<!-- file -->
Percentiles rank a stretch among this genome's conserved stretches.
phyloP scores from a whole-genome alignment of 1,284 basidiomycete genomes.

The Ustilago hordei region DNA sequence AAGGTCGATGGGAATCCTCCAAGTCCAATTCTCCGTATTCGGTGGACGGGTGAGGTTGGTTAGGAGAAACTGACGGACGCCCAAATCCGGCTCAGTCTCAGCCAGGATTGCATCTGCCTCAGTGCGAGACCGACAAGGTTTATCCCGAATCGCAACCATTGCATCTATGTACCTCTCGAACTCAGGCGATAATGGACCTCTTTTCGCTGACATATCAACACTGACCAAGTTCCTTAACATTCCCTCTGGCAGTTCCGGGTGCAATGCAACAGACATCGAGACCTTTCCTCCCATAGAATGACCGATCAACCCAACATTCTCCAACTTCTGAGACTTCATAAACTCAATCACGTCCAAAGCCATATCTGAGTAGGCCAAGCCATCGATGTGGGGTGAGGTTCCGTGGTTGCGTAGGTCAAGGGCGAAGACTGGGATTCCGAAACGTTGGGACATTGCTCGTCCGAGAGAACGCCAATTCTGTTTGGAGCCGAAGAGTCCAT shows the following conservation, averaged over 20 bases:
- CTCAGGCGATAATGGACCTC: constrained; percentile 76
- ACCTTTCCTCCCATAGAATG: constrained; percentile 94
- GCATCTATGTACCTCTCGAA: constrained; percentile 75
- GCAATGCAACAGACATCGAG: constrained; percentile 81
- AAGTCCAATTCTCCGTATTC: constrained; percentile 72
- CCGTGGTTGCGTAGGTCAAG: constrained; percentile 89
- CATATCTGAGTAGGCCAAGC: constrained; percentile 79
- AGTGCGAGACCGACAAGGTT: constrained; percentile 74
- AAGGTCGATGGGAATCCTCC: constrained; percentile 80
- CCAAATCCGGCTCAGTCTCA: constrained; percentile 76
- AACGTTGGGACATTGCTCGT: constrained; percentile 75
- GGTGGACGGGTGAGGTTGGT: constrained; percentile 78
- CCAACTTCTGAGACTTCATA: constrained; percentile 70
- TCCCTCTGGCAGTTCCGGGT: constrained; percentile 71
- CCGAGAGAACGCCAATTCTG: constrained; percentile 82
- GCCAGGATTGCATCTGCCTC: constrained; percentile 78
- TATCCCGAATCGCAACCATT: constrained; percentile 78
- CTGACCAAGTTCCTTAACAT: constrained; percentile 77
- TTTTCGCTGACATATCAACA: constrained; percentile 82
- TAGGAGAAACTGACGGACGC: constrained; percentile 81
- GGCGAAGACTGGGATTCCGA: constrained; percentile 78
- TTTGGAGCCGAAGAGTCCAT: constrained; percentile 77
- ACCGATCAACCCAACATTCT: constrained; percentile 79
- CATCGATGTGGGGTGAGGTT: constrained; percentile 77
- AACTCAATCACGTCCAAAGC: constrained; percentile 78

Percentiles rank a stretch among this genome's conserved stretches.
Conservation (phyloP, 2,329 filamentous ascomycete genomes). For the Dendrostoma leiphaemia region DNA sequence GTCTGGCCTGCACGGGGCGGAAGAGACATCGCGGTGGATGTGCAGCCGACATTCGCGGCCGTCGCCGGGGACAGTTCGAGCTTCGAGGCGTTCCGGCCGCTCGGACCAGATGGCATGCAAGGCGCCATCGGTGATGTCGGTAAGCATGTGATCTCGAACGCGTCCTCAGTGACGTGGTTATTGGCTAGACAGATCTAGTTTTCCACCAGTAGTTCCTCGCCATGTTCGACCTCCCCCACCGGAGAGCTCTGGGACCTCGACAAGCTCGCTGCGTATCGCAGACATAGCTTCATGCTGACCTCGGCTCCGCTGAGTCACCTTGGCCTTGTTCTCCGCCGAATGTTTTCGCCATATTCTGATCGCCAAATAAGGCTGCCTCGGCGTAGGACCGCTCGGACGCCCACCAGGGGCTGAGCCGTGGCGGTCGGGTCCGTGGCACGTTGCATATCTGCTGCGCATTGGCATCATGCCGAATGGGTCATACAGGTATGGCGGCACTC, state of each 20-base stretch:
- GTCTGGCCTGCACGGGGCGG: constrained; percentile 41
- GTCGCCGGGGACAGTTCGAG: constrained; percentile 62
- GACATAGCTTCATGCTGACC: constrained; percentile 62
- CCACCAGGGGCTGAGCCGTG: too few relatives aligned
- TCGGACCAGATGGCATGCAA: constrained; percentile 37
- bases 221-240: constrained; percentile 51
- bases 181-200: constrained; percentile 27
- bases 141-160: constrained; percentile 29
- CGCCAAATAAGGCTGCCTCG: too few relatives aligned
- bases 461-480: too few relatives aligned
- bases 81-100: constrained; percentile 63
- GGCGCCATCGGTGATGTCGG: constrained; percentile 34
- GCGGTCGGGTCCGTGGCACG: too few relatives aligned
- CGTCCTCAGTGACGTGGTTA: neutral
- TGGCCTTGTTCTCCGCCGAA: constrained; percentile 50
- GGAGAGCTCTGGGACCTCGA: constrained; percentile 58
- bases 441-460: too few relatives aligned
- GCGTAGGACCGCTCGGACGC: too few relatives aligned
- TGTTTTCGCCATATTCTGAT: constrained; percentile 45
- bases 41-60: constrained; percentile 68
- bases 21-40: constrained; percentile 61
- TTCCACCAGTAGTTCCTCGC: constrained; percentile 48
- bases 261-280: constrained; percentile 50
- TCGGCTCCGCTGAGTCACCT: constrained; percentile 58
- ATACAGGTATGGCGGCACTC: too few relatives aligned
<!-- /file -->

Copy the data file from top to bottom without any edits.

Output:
Percentiles rank a stretch among this genome's conserved stretches.
phyloP scores from a whole-genome alignment of 1,284 basidiomycete genomes.

The Ustilago hordei region DNA sequence AAGGTCGATGGGAATCCTCCAAGTCCAATTCTCCGTATTCGGTGGACGGGTGAGGTTGGTTAGGAGAAACTGACGGACGCCCAAATCCGGCTCAGTCTCAGCCAGGATTGCATCTGCCTCAGTGCGAGACCGACAAGGTTTATCCCGAATCGCAACCATTGCATCTATGTACCTCTCGAACTCAGGCGATAATGGACCTCTTTTCGCTGACATATCAACACTGACCAAGTTCCTTAACATTCCCTCTGGCAGTTCCGGGTGCAATGCAACAGACATCGAGACCTTTCCTCCCATAGAATGACCGATCAACCCAACATTCTCCAACTTCTGAGACTTCATAAACTCAATCACGTCCAAAGCCATATCTGAGTAGGCCAAGCCATCGATGTGGGGTGAGGTTCCGTGGTTGCGTAGGTCAAGGGCGAAGACTGGGATTCCGAAACGTTGGGACATTGCTCGTCCGAGAGAACGCCAATTCTGTTTGGAGCCGAAGAGTCCAT shows the following conservation, averaged over 20 bases:
- CTCAGGCGATAATGGACCTC: constrained; percentile 76
- ACCTTTCCTCCCATAGAATG: constrained; percentile 94
- GCATCTATGTACCTCTCGAA: constrained; percentile 75
- GCAATGCAACAGACATCGAG: constrained; percentile 81
- AAGTCCAATTCTCCGTATTC: constrained; percentile 72
- CCGTGGTTGCGTAGGTCAAG: constrained; percentile 89
- CATATCTGAGTAGGCCAAGC: constrained; percentile 79
- AGTGCGAGACCGACAAGGTT: constrained; percentile 74
- AAGGTCGATGGGAATCCTCC: constrained; percentile 80
- CCAAATCCGGCTCAGTCTCA: constrained; percentile 76
- AACGTTGGGACATTGCTCGT: constrained; percentile 75
- GGTGGACGGGTGAGGTTGGT: constrained; percentile 78
- CCAACTTCTGAGACTTCATA: constrained; percentile 70
- TCCCTCTGGCAGTTCCGGGT: constrained; percentile 71
- CCGAGAGAACGCCAATTCTG: constrained; percentile 82
- GCCAGGATTGCATCTGCCTC: constrained; percentile 78
- TATCCCGAATCGCAACCATT: constrained; percentile 78
- CTGACCAAGTTCCTTAACAT: constrained; percentile 77
- TTTTCGCTGACATATCAACA: constrained; percentile 82
- TAGGAGAAACTGACGGACGC: constrained; percentile 81
- GGCGAAGACTGGGATTCCGA: constrained; percentile 78
- TTTGGAGCCGAAGAGTCCAT: constrained; percentile 77
- ACCGATCAACCCAACATTCT: constrained; percentile 79
- CATCGATGTGGGGTGAGGTT: constrained; percentile 77
- AACTCAATCACGTCCAAAGC: constrained; percentile 78

Percentiles rank a stretch among this genome's conserved stretches.
Conservation (phyloP, 2,329 filamentous ascomycete genomes). For the Dendrostoma leiphaemia region DNA sequence GTCTGGCCTGCACGGGGCGGAAGAGACATCGCGGTGGATGTGCAGCCGACATTCGCGGCCGTCGCCGGGGACAGTTCGAGCTTCGAGGCGTTCCGGCCGCTCGGACCAGATGGCATGCAAGGCGCCATCGGTGATGTCGGTAAGCATGTGATCTCGAACGCGTCCTCAGTGACGTGGTTATTGGCTAGACAGATCTAGTTTTCCACCAGTAGTTCCTCGCCATGTTCGACCTCCCCCACCGGAGAGCTCTGGGACCTCGACAAGCTCGCTGCGTATCGCAGACATAGCTTCATGCTGACCTCGGCTCCGCTGAGTCACCTTGGCCTTGTTCTCCGCCGAATGTTTTCGCCATATTCTGATCGCCAAATAAGGCTGCCTCGGCGTAGGACCGCTCGGACGCCCACCAGGGGCTGAGCCGTGGCGGTCGGGTCCGTGGCACGTTGCATATCTGCTGCGCATTGGCATCATGCCGAATGGGTCATACAGGTATGGCGGCACTC, state of each 20-base stretch:
- GTCTGGCCTGCACGGGGCGG: constrained; percentile 41
- GTCGCCGGGGACAGTTCGAG: constrained; percentile 62
- GACATAGCTTCATGCTGACC: constrained; percentile 62
- CCACCAGGGGCTGAGCCGTG: too few relatives aligned
- TCGGACCAGATGGCATGCAA: constrained; percentile 37
- bases 221-240: constrained; percentile 51
- bases 181-200: constrained; percentile 27
- bases 141-160: constrained; percentile 29
- CGCCAAATAAGGCTGCCTCG: too few relatives aligned
- bases 461-480: too few relatives aligned
- bases 81-100: constrained; percentile 63
- GGCGCCATCGGTGATGTCGG: constrained; percentile 34
- GCGGTCGGGTCCGTGGCACG: too few relatives aligned
- CGTCCTCAGTGACGTGGTTA: neutral
- TGGCCTTGTTCTCCGCCGAA: constrained; percentile 50
- GGAGAGCTCTGGGACCTCGA: constrained; percentile 58
- bases 441-460: too few relatives aligned
- GCGTAGGACCGCTCGGACGC: too few relatives aligned
- TGTTTTCGCCATATTCTGAT: constrained; percentile 45
- bases 41-60: constrained; percentile 68
- bases 21-40: constrained; percentile 61
- TTCCACCAGTAGTTCCTCGC: constrained; percentile 48
- bases 261-280: constrained; percentile 50
- TCGGCTCCGCTGAGTCACCT: constrained; percentile 58
- ATACAGGTATGGCGGCACTC: too few relatives aligned